Monday, 28 November 2022
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•          On Friday, US and European bond markets showed a divergent picture as US markets reopened after the Thanksgiving Holiday. US Treasuries continued to outperform. A disappointing US PMI released earlier last week only reinforced the view that there is a strong enough case for the Fed to slow the pace interest rate hikes to a 50 bps step at the December meeting. US yields in the 2-10-y sector eased 1-2 bps with the 30-y gaining marginally. The US 10-y closed the week at the 3.67% support (recent low). The picture in Europe was different. German yields jumped 8.3 bp (2-y) to 12.4 bps (10-y). There was not one unequivocal driver. ECB comments (Schnabel, Muller) suggested that the debate on a 50 bps or 75 bps next step isn’t really decided yet. Recent EMU eco data also were slightly better/less worse than expected (including an upward revision to German Q3 GDP to 0.4% Q/Q on Friday). The German 10-y yield closed exactly at 1.97%, returning the neckline that was broken earlier last week. Equities in the US and Europe both closed little changed. The dollar also showed no clear trend. EUR/USD finished the week at 1.0395 with recent peaks at 1.0448 & 1.0479. DXY closed the week at DXY 105.96, with recent correction lows still nearby. Similar story for the EUR/GBP cross rate (close at 0.8599; with key support at 0.8560 still looming).
•          This morning, the growing unrest related the new covid restrictions in China is setting the stage for a risk-off start to the new trading week as investors ponder the impact on (global) demand. Early indications on Back Friday spending in the US also show a mixed picture. Asian equities mostly trade in negative territory (Nikkei -0.4%) with Chinese indices underperforming (CSI 300 -1.15%; Hang Seng currently -1,7%). US Treasuries remain well bid with yields declining 3/5 bps currently. Despite the risk-off, USD gains remain modest. (DXY 106.25; EUR/USD 1.0365).The yen even outperforms, with USD/JPY (currently 138.3 near the 137.68 support). China/commodity related currencies underperform (AUD/USD 0.6685, USD/CAD 1.3445) as does the yuan (USD/CNY 7.20, breaking above the 7.17 ST resistance). Uncertainty on global/Chinese demand is pushing Bent oil ($ 81.5 p/b) to the lowest level since January.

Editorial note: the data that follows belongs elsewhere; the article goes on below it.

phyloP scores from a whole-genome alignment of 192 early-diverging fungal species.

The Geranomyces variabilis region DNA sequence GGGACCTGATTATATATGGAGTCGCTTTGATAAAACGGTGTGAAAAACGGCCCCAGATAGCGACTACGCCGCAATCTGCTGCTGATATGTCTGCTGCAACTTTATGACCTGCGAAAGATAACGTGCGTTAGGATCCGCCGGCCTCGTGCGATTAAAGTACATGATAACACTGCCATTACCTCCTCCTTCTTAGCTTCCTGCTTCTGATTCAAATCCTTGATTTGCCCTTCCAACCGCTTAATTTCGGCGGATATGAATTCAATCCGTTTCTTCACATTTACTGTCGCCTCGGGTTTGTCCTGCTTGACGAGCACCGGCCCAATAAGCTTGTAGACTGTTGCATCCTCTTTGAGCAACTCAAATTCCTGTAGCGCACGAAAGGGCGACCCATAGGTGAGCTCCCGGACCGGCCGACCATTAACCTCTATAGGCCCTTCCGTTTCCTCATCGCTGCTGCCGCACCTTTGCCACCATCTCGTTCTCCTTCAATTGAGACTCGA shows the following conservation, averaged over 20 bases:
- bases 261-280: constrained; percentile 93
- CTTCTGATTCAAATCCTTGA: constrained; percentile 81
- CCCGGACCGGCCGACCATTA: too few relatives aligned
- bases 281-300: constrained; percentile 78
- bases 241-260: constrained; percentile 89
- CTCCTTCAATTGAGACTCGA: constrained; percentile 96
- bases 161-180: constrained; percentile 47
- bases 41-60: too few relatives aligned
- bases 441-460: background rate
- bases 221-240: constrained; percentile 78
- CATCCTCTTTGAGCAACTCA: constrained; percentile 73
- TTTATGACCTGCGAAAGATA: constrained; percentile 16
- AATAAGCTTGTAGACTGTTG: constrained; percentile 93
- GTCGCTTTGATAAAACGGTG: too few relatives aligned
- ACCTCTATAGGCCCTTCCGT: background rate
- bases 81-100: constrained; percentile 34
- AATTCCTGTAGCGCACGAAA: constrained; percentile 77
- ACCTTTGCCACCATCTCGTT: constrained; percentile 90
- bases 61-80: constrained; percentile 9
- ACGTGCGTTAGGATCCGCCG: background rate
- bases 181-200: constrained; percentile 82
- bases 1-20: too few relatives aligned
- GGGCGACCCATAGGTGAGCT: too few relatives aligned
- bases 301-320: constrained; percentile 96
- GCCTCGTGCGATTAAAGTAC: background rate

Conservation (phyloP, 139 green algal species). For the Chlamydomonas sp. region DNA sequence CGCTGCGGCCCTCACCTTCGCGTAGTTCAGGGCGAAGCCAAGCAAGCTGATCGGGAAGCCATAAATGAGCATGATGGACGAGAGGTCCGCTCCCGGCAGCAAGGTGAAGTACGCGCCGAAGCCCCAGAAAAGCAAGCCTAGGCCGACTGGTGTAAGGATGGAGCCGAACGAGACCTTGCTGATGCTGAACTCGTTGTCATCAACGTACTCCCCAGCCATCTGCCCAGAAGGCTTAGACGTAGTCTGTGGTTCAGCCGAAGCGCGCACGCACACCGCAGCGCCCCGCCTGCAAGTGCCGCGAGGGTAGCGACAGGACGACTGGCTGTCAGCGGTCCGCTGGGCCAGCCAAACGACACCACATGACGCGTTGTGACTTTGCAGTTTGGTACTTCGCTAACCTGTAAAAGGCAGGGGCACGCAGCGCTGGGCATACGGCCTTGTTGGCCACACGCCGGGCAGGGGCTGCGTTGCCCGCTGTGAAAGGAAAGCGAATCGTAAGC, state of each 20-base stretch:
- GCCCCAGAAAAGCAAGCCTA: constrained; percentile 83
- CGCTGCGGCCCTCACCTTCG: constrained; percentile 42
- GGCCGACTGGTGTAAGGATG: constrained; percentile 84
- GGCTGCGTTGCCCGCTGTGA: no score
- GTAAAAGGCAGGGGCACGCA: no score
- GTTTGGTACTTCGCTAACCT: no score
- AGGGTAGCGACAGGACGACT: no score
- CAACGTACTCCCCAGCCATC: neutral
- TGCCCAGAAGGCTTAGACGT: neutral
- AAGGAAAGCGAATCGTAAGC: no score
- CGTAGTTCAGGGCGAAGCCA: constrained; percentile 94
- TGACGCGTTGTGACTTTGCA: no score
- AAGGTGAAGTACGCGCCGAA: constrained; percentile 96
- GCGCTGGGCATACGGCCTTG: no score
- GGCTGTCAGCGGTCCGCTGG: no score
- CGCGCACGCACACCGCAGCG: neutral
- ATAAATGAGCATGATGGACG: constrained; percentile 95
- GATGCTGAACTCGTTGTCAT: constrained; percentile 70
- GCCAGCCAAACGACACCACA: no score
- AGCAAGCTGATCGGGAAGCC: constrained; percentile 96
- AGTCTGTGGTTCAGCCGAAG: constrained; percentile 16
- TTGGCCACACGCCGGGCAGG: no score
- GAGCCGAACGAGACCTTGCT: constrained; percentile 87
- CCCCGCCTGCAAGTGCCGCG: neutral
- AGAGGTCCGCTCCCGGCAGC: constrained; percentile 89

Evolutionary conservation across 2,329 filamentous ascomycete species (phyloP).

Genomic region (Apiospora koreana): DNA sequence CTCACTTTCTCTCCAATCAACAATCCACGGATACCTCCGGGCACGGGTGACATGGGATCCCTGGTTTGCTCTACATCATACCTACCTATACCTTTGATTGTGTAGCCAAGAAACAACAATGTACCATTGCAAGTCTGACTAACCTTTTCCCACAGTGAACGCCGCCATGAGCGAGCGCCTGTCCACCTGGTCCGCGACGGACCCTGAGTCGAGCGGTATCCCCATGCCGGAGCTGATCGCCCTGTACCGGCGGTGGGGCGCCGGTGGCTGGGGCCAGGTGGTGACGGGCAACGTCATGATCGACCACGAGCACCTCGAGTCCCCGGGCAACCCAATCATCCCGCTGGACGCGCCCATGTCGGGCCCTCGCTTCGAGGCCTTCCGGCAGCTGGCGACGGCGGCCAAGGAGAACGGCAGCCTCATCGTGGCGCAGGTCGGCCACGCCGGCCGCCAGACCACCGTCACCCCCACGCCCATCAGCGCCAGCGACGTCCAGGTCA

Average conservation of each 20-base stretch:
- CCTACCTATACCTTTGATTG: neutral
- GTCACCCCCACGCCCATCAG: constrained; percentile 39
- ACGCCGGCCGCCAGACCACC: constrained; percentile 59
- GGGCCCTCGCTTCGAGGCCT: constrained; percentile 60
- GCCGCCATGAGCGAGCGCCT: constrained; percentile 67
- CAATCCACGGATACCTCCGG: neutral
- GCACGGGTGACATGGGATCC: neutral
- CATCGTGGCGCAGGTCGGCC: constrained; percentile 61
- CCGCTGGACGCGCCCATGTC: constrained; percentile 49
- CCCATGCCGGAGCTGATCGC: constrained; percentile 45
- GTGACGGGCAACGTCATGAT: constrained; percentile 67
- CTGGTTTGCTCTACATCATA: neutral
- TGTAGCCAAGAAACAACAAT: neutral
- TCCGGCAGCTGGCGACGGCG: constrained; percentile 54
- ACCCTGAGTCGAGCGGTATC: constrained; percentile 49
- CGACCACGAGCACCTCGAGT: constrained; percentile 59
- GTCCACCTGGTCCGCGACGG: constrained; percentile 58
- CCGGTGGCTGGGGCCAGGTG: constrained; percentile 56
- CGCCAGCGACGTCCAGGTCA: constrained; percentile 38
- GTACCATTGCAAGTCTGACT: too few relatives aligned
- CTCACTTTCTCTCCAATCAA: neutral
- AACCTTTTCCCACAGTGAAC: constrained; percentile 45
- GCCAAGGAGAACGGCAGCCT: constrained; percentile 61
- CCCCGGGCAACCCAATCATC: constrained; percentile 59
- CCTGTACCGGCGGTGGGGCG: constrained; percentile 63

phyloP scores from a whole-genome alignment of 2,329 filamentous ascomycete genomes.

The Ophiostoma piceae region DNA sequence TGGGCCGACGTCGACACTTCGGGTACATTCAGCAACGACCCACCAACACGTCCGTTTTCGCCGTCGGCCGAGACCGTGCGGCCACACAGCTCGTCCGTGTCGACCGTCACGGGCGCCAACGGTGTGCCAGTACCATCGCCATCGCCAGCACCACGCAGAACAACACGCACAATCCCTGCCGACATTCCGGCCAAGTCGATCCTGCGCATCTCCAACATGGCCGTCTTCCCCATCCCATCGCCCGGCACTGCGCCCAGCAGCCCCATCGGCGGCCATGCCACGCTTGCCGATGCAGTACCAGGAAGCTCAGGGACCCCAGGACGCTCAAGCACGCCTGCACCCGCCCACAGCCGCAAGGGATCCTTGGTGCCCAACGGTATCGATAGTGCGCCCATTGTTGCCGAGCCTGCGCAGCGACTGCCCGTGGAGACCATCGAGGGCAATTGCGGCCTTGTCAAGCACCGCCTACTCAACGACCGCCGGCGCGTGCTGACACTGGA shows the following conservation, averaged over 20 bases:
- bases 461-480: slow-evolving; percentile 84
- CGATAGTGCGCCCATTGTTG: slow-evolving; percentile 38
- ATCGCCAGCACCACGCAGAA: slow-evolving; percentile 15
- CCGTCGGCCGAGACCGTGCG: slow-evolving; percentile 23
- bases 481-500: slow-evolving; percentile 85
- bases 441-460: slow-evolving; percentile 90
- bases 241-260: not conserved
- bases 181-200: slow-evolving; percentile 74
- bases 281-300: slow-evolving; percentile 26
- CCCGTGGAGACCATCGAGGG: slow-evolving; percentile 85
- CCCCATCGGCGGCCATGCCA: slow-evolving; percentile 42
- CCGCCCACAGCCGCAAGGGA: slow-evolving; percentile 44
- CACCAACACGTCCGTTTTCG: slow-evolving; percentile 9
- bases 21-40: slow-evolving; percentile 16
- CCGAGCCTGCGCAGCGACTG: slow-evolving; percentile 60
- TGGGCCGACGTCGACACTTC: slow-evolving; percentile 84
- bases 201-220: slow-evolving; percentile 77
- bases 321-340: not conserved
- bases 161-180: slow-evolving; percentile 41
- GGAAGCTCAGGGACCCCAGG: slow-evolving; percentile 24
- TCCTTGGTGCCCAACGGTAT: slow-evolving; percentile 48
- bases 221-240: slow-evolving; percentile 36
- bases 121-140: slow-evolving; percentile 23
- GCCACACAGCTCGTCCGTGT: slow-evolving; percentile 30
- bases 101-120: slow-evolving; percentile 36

•          Later today, the eco calendar in the US and Europe is thin. We keep an eye at speeches of ECB’ Lagarde, Fed Williams and Fed’s Bullard as the countdown the December ECB & Fed meetings has started. Core bond yields this morning feel some downward pressure due to the China related risk-off. However, the upcoming data (German CPI tomorrow, EMU CPI Wednesday, US consumer confidence (Tuesday), US manf. ISM and PCE deflator (Thursday) and the US payrolls on Friday probably are more important to shape markets view on the pace of Fed and ECB rate hikes. Breaking below 3.67%, the US 10-y yield finds next support at 3.55%. The 10-y Bund stays below the 2.0% barrier. The USD performance this  morning is far from impressive. Even so, it’s probably too early for EUR/USD to return to recent peak levels.

News Headlines